Roma's midwives go the extra mile
ROMA'S midwives are always on the job, even when they are away from the maternity ward.
The team of eight delivers about 150 babies each year but it is only the tip of the iceberg of a midwife's role at a rural hospital.
The newest member of the team, Miriam Clarke, told The Western Star a midwife's day could be unpredictable.
"You can have an idea of what your day is going to be like and it might be the complete opposite,” she said.
"A lot of it depends on if we have women who might be coming up to be induced, which means we might have shorter scheduled days.
"Other times we might be going out and doing outreach, travelling to Mitchell, Surat and Injune, we could be doing postnatal home visits, antenatal visits or it could be a mixture of it all.”
Recent changes at other rural hospitals have sent even more women to the capable hands of the Roma team.
Ms Clarke said Roma was helping even more women give birth after the closure of Chinchilla Hospital's maternity unit.
"Because of Chinchilla's situation at the moment, and Miles don't do births, we actually have women who are quite far away who willcome and birth here, which is quite good for our area,” she said.
Colleague Fiona Holmes said women were coming from further afield.
"Women come to us from Chinchilla, Taroom and Drillham - here, there and everywhere really - to birth with us,” she said.
"It can put more pressure on us as a group, because it can be more complex to organise the care for them.
"You have to make sure they have someone there and then if they ring you with something that sounds like an emergency, you have to co-ordinate that with one of the doctors from here in Roma and make sure that what is happening out there is appropriate. So it can be quite complicated.”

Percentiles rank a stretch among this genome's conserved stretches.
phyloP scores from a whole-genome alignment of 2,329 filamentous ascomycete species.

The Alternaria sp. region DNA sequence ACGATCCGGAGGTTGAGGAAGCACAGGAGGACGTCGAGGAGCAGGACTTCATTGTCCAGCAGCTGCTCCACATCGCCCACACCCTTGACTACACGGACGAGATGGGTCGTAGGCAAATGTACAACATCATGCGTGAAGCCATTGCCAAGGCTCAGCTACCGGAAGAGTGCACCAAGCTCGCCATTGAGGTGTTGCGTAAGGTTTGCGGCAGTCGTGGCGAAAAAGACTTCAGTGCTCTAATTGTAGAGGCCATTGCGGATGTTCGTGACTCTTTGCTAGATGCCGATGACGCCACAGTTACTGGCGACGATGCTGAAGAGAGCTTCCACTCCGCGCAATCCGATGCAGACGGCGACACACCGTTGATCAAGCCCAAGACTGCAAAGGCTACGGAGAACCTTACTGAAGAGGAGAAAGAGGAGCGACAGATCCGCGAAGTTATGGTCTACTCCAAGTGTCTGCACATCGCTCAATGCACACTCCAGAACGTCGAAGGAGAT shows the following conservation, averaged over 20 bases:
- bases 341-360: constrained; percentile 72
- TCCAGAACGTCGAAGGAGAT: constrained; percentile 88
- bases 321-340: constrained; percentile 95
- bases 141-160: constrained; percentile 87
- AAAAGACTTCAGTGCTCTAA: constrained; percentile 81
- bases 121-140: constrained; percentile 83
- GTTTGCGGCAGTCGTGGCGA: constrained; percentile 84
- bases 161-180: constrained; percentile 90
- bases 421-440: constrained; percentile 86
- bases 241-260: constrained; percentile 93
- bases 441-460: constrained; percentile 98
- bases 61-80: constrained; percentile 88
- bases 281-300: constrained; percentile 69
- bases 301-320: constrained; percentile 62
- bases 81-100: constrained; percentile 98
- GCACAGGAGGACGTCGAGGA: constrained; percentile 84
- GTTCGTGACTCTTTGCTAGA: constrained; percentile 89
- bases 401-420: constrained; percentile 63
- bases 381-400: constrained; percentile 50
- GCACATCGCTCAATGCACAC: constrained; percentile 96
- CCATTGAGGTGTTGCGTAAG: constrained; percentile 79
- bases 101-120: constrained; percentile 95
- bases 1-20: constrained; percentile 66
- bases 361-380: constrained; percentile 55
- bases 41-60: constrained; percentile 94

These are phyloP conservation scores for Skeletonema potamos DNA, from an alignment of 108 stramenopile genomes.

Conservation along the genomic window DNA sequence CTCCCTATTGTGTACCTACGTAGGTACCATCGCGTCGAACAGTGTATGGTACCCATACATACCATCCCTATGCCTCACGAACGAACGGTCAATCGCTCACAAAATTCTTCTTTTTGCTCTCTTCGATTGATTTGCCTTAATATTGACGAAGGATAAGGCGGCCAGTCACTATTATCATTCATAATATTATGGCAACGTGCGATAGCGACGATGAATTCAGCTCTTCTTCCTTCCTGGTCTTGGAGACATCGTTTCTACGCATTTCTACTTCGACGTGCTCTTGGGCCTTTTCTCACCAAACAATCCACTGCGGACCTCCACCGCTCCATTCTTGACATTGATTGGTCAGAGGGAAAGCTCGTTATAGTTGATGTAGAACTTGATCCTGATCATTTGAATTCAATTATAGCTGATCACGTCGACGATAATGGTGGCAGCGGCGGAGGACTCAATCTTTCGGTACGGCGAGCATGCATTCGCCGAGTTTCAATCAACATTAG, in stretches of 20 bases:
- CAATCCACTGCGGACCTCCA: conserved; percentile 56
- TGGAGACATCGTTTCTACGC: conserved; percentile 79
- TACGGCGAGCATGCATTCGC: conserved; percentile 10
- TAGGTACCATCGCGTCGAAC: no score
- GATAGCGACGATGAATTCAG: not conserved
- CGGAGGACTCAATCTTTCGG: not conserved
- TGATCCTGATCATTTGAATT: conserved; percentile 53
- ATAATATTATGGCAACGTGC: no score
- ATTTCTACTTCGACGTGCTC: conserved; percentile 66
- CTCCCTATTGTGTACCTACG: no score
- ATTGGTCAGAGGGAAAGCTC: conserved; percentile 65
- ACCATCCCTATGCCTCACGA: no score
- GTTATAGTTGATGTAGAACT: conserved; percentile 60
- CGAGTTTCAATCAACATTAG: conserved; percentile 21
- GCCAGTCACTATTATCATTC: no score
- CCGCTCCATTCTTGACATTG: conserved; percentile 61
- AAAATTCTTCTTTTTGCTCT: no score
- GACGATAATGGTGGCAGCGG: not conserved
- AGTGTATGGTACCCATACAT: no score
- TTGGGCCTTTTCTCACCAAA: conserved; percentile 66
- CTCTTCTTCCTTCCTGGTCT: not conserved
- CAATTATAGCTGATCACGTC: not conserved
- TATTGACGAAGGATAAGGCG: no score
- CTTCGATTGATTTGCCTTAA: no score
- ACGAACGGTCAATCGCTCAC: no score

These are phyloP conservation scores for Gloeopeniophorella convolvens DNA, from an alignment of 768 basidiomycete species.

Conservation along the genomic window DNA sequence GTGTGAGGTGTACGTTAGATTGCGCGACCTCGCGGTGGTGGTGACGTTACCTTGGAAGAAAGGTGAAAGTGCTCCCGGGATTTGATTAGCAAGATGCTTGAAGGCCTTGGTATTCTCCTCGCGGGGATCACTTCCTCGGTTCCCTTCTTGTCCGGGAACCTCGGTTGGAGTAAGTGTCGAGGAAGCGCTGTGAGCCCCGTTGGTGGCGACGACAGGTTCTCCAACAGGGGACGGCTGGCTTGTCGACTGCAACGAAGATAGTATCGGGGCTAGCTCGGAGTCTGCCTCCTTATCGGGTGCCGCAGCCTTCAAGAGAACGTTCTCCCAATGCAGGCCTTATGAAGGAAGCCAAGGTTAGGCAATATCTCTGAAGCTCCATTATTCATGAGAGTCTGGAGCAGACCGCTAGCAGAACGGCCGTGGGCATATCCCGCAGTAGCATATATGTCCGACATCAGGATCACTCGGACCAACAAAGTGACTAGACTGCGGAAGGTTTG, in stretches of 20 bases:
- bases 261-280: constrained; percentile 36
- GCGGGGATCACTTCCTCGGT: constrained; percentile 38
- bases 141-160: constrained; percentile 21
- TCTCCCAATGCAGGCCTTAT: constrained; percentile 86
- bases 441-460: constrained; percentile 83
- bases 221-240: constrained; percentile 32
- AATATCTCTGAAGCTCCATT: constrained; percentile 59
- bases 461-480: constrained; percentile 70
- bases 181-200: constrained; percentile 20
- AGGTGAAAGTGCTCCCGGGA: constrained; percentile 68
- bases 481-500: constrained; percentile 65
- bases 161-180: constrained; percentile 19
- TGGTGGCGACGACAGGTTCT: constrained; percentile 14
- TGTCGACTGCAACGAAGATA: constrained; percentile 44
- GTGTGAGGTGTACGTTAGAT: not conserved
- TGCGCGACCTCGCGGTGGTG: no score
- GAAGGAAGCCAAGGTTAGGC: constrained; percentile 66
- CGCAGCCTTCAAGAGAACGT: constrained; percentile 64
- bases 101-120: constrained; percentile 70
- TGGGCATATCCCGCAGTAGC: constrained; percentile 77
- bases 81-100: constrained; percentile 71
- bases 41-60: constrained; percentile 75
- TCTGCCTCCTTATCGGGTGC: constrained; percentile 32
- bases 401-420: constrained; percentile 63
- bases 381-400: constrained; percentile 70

The mammoth task of organising so many women was a team effort for the midwives, who work on a Midwifery Group Practice model to share the workload, long- serving rural midwife Mary Weber said.
"The model is called Midwifery Group Practice, and in Roma we have the midwifery-led service, which means the midwives book the ladies in and they organise their care and also work within a team with our obstetricians, physios, dieticians and diabetic educators and all of those sorts of people,” she said.
"We lead the care, organise it, and support the woman through her experience with ante-natal, birthing, and post-natal care.
"The evidence has shown that a known midwife, who gives continuity of care to a woman, will have the best outcome.
"We work within that framework and have a buddy system. We are all only human and there could be illness or leave, so the woman will get to know a buddy midwife to her main midwife, who can be there when the other has to be off duty.
"So we do have to work together to maintain a work-life balance for everybody and we have a really good, cohesive group who are all on the same page with the philosophy of putting the woman at the centre of the care, while also making sure that everything is operationally safe for her through her pregnancy, during birth and after birth.”
TRACEY is in charge of the team of Roma midwives. Being from the country, her background is part of what drew her to rural practice.
She says she often receives photos from women who have recently birthed with them and will try to fit them all on a cork board in the maternity ward.
LUCY trained as both a nurse and midwife in Brisbane before coming out to Roma.
She says midwifery is a 24/7 job, which can see them take texts or phone calls from the women in their care at any time.
KELSEY is a lifelong local and was born in Roma Hospital herself.
She is a registered nurse and midwife.
Kelsey runs the New Parent Cafe, which is run weekly and encourages new parents to socialise together as a way of combating postnatal depression.